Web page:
Estimation 180 + Desmos

Last year I used Estimation 180 almost weekly in my middle school classes.  Students had access to this file on their iPads and filled it in each week.  This worked ok, but I wanted to find another way of doing this that students publicly committed to an answer.  I think I’ve seen other teachers who have their students use Post-it notes and put their answers on the board, but this just wasn’t something I could envision working in my classroom on a regular basis.  For one, I covet my Post-it notes way too much to have students use them regularly for this.  😉

I missed doing these activities with students and knew my students could use practice with their estimation skills.  After becoming more familiar with Desmos activity builder this summer, I thought that seemed like a much more realistic option for my classroom than something like Post-its.

I’m sure I’m not the first person to combine Estimation 180 and Desmos.  When I was looking for what else was out there, I struggled to find something to steal from someone else.  I saw this tweet from Andrew Stadel, which is awesome.  However, I was looking for something quick I could use as a warm-up activity.  My goal was to combine Desmos with Estimation 180 into an activity that could be done in 5-10 minutes with students.  I wanted to be able to put the class code up for students as they walked in the room and let them go so that I could take care of attendance, passing back papers, etc.

This is what I came up with and used on 3 consecutive days in one of my classes this week.


Overall, I liked how this went compared to how I did this last year, and I realized how much my students really need practice with this!  I think I will continue to use this structure, but I know this could be made better.  What would you do to improve this?


Update:  Since the original post, I’ve done a few more of these with students.  I’ll add the links to all the activities I’ve done below.




Let’s Be Real

Teaching is hard.  Really hard.  It’s super rewarding and awesome, but it’s hard.

I do have really great days every so often and create or do activities from time to time I’m proud of and am excited to share with others.  But those things don’t happen every day…or even every week.  Many days I feel like I’m just trying to stay above water and wonder what on earth I’m doing all while trying to stay positive.

The start of the year has been tough.

I sort of feel like that’s saying the sky is blue.  We’re teachers.  Of course the start of the year is tough.  So is the middle of the year and the end of the year.  It’s in the nature of the job.  But this year in particular feels different than the other few I have to compare it to.

My school switched to a 7 period day.  I’m teaching new classes.  The class I have taught before, I’ve completely restructured my units.  It’s all good stuff.  Really good stuff, but that doesn’t mean that the really good stuff isn’t really exhausting stuff.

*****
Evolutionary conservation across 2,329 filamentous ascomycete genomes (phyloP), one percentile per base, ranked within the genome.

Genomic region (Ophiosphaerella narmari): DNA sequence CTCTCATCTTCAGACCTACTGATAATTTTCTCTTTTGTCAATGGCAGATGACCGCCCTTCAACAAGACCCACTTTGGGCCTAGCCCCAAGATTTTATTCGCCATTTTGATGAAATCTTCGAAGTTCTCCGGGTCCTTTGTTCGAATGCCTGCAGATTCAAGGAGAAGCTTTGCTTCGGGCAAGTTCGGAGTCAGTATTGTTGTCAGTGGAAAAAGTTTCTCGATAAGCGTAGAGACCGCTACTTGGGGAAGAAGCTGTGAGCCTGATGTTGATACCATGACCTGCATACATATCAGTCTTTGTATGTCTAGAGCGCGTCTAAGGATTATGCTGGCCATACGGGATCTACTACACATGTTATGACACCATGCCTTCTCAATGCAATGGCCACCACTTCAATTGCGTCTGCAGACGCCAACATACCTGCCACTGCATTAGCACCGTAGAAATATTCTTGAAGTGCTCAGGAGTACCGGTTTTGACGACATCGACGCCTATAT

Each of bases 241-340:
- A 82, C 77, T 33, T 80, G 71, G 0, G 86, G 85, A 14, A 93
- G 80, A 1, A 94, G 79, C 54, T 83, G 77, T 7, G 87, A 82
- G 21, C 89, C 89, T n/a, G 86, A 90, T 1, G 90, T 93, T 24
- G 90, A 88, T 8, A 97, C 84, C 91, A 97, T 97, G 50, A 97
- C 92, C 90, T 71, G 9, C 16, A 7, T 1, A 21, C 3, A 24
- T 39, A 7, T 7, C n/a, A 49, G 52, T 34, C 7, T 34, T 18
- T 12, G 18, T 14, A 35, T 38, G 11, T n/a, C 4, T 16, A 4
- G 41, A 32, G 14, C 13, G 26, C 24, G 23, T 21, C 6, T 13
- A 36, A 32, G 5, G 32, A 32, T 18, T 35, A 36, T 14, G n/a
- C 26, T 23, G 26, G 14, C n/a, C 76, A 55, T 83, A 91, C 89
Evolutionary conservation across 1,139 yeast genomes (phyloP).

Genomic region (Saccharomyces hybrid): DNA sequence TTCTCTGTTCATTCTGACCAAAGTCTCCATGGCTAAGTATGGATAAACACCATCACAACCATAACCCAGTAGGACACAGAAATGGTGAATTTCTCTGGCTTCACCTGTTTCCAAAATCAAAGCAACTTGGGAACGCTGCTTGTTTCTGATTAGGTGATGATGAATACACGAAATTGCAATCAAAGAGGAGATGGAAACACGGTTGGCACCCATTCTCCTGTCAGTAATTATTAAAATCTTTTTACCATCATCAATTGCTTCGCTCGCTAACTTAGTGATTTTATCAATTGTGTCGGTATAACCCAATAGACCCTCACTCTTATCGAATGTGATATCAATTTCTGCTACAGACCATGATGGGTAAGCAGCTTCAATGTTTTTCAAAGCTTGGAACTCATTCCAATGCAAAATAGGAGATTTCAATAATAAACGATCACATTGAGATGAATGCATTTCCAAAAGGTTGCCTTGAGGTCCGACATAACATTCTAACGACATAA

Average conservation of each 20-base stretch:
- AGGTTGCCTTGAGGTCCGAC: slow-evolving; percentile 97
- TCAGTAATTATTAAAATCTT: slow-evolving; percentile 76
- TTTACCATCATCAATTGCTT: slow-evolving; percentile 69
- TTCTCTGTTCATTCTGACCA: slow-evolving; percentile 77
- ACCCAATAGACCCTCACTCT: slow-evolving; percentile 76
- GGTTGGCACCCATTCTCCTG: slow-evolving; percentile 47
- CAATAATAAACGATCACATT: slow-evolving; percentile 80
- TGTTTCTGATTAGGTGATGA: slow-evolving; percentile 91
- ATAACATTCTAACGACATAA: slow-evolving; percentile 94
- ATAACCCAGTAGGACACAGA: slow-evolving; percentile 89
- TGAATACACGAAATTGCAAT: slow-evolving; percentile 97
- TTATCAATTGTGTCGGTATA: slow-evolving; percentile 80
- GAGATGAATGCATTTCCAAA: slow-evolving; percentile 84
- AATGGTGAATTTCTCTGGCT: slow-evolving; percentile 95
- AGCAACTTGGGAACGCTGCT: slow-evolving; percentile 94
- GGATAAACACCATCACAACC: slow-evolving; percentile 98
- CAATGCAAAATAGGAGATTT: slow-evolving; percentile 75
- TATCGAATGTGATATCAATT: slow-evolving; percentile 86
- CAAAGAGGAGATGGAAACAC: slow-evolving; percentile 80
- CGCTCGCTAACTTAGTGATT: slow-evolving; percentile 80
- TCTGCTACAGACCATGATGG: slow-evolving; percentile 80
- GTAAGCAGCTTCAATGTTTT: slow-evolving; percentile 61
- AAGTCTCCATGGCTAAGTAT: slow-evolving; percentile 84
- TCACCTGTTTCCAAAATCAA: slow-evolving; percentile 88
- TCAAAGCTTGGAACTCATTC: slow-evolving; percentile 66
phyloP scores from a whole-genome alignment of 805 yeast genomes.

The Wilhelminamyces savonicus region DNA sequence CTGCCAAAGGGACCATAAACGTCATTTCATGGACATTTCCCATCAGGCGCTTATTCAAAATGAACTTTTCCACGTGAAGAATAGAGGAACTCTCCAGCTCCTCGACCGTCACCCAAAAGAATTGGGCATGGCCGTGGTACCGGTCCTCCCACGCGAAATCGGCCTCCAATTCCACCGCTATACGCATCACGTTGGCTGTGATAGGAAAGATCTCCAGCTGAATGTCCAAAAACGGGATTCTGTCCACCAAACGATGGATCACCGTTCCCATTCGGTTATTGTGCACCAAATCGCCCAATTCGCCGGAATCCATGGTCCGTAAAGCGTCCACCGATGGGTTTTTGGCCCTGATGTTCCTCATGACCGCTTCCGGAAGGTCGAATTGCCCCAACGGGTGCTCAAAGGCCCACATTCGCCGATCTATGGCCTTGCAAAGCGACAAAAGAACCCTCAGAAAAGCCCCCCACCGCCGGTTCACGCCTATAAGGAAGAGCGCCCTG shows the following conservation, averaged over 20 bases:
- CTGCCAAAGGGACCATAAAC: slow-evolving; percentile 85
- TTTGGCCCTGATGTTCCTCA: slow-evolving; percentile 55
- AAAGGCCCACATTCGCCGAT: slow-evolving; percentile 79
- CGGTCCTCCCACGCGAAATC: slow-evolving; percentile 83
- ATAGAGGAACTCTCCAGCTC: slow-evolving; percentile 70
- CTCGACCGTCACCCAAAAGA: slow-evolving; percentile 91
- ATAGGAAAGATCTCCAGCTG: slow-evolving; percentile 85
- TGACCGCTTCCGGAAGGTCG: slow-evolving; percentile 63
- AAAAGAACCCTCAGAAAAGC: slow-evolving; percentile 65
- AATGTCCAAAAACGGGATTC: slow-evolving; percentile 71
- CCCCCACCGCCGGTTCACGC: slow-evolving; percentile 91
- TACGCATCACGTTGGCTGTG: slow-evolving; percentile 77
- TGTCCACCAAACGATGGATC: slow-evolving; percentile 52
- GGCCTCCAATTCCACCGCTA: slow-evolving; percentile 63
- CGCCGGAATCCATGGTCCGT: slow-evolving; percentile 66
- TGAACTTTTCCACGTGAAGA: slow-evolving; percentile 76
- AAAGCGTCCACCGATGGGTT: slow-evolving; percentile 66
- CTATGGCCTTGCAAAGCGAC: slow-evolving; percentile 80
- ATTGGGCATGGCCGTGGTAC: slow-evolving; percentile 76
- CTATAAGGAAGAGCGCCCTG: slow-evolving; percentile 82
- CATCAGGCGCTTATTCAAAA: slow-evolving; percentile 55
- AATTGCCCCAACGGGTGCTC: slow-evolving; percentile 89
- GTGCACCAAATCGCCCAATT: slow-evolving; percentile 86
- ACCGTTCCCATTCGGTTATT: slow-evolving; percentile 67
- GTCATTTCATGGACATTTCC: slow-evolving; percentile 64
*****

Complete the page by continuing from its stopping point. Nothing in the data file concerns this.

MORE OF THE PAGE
A few weeks ago I was at a low point, and I kept seeing a similar message in many different places online.  I know that was no accident.  I’m using this as a space to keep all the things I found in one place.


Megan Burns posted this on Instagram a while back, and while she’s not a teacher, I needed to hear what she had to say.   She writes:

Learning to rest while I work hard toward my dreams has been vital for me. When I feel like quitting it’s because I’m not resting.

Adventures. Coffee dates. Good books. Dreaming. Fun days with my family away from school and work. It can be an hour or a day or a week long vacation. It doesn’t matter how long, it just needs to happen.

You don’t have to quit, friend. Just find your rest. You’ll be so happy that you did.

I’ve read this post from Dan Meyer, who links to this post, more times than I can count.

This Twitter thread was encouraging.

This is a quote I heard from Sara several times this summer, and Casey posted it as well.


I’m claiming that as one of my quotes this year.  And when I think “do better” means “do all the things better right now“, I’m going back to something Elissa posted:  “My students deserve the best me I can be right now, not the best me I’ll ever be.”  As well as what Dan wrote in his post.

“It’s better for me to do 90% of what I know I can do this year if that 10% I save for myself means I’ll still be a teacher next year.”

I’ve been trying to get better at finding balance and being ok leaving school with things still on my to-do list and discerning when I should redo a previous year’s lesson and when it’s ok to reuse something mediocre in order to use the time I saved for myself.  That’s no easy task for a type-A, perfectionist, with extremely high standards, and who is super hard on herself.

This past weekend, I practiced some of that.  I watched my cousin’s little girl Saturday -a time normally spent working on lesson plans or grad school work.  We went to school to watch my middle schoolers play basketball.  There were times while there that I started to panic thinking, “I should be working on lesson plans right now.  I should be getting grad school homework done.”  But in the end, I kept reminding myself that time spent with her was more important than any math lesson I would write that day.  I need to remind myself of that more often.

And I was even able to get her to take a nap for a bit in my classroom which allowed me to get some work done.  🙂


Updates:  I didn’t want to change my original post, but I’ve seen a couple other quotes that have encouraged me in this area since posting.  I’m going to add them, and anything I find in the future, below.

Someone commented with this quote, and I love it!  A good reminder that I can’t do it all, all the time.


One of my friends posted this on Instagram.  I know it’s so true, but I often struggle to do this.